A succinct discussion of selected topical, legal matters
Dear Friends and Colleagues
I take great pleasure in submitting the September 2019 edition of Talking Point to you.
We are still considering “retiring” Talking Point, and replacing it with a new publication. I would appreciate your input in this regard. Please email me at email@example.com.
This edition is also on our website at http://walkers.co.za/.
Voltaire, the pen name of François-Marie Arouet (1694 – 1778), was a French Enlightenment author, historian, and philosopher. He was a prolific writer of literally thousands of essays, novels, plays, and poems, as well as historical and scientific texts.
His most widely read work is Candide (“Candid” in English), first published in 1759. This novella is ostensibly about a young man indoctrinated with optimism, who grows disillusioned as he experiences and witnesses the great hardships in the real world. However, the book satirises various philosophical and religious theories, and was promptly banned in many parts of Europe and the United States because it contains religious blasphemy and political sedition. Today the book is a prescribed reading in French schools.
In the context of the period in which he lived, he was an outspoken advocate of civil liberties, such as the right to a fair trial and freedom of religion. He also opposed slavery and was an advocate of animal rights. He was a “free spirit” and clashed with the authorities in France, resulting in him spending much of his life in other European countries.
The following famous maxim attributed to Voltaire is actually a later summary of his words condemning public book burning by the French Parliament:
“I disapprove of what you say, but I will defend to the death your right to say it.”
Voltaire’s work is a goldmine for quotes, and many of his insights are timeless:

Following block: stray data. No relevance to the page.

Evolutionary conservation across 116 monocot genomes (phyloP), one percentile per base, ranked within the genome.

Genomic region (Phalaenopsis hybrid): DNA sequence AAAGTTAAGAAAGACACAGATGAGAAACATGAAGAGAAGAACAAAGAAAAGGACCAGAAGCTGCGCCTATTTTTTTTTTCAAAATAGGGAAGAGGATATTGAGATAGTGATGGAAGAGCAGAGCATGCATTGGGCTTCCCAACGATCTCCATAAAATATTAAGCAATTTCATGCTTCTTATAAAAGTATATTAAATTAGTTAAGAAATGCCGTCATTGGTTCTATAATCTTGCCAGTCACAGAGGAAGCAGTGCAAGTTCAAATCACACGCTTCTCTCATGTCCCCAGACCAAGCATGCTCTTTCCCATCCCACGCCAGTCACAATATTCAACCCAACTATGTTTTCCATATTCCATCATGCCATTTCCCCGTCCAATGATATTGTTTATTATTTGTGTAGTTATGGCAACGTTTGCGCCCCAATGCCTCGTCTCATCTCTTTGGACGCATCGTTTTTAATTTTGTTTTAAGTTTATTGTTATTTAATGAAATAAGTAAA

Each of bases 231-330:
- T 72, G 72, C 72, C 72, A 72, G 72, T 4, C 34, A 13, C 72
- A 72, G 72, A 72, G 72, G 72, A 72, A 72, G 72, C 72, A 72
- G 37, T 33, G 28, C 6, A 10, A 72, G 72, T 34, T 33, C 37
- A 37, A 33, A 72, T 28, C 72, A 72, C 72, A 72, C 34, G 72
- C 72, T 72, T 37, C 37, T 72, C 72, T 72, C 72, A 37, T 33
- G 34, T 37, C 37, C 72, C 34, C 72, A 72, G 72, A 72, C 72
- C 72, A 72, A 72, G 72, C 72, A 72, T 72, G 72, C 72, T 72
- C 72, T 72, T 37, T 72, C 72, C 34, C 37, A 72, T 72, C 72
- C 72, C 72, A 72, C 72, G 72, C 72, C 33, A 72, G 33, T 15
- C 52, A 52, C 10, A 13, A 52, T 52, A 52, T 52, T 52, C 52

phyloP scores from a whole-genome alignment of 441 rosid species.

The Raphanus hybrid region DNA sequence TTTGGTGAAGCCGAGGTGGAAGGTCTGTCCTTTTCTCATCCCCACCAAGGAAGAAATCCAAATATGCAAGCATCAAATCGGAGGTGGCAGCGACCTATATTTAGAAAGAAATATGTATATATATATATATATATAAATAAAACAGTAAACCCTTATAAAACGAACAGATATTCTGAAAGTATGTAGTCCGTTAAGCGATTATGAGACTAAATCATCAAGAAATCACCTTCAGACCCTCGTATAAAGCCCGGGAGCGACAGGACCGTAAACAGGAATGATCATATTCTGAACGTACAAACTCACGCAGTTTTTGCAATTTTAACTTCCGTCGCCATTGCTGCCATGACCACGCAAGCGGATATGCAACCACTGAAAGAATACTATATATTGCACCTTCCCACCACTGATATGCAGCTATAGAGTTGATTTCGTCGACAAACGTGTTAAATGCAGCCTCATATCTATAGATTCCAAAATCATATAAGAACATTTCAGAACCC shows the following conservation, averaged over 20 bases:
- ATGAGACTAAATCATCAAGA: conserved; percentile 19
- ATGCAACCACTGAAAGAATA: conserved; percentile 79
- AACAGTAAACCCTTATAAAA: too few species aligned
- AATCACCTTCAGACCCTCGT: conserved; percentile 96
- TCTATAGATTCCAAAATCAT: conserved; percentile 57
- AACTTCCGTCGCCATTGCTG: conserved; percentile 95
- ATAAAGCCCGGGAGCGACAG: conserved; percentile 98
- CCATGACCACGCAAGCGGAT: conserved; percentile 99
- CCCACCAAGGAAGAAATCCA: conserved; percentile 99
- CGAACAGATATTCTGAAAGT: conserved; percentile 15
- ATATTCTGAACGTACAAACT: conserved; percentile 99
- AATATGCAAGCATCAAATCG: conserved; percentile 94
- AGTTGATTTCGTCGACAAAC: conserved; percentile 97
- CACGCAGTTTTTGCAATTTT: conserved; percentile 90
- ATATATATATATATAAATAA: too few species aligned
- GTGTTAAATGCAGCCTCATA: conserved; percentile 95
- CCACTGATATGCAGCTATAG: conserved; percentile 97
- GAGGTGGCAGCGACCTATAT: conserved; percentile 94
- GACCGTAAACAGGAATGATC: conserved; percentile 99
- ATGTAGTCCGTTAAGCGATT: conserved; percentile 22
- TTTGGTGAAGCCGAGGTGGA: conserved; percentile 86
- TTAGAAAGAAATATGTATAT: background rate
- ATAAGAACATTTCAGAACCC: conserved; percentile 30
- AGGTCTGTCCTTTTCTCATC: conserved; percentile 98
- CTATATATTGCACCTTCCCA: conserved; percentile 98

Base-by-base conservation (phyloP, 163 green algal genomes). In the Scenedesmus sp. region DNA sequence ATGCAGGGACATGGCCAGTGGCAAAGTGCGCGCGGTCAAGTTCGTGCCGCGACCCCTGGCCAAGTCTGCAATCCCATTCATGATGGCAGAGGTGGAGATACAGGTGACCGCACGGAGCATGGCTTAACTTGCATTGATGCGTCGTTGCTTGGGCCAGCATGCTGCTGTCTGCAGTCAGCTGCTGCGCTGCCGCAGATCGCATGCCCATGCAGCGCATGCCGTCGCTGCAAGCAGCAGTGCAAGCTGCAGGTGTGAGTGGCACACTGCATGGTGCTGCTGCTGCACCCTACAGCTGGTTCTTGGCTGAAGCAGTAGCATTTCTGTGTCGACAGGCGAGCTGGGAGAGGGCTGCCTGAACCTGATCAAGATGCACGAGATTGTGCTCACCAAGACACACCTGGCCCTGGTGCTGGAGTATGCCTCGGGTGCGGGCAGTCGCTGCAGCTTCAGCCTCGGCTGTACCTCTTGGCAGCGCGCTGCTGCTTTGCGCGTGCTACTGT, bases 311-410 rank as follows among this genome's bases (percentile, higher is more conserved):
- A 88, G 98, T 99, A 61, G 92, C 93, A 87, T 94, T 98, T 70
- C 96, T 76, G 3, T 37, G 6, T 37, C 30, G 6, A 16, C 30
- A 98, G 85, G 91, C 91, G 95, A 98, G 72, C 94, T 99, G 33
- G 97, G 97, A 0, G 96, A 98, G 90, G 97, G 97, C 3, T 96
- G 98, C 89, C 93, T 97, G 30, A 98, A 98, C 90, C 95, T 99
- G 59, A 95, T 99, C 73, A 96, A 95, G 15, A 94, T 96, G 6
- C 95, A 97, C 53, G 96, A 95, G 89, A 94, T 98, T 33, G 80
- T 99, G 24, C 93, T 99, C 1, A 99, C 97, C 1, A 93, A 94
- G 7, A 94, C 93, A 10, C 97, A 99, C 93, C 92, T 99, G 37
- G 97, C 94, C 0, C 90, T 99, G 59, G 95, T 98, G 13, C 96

“What most persons consider as virtue, after the age of 40 is simply a loss of energy.”
“It is dangerous to be right in matters on which the established authorities are wrong.”
“The more often a stupidity is repeated, the more it gets the appearance of wisdom.”
“Optimism is the madness of insisting that all is well when we are miserable.”
“Doubt is not a pleasant condition, but certainty is absurd.”
In this issue:
In this issue, this discussion replaces the usual famous historic case discussion. Parents and grandparents will benefit from understanding the (new) legal position.
We discuss a recent USA case to illustrate the local legal approach to this age old “salute”.
What is the effect of the order of death on inheritance when two or more persons die in the same calamity? We discuss a recent UK case to illustrate the local legal approach to this gruesome reality.
This was one of the most famous illegal computer hacks of all time. We discuss a recent Australian case about the trouble it has caused to a company well-known in South Africa.
We discuss a recent New Zealand case that emphasises this point – perhaps a timely reminder to members of corporate boards.
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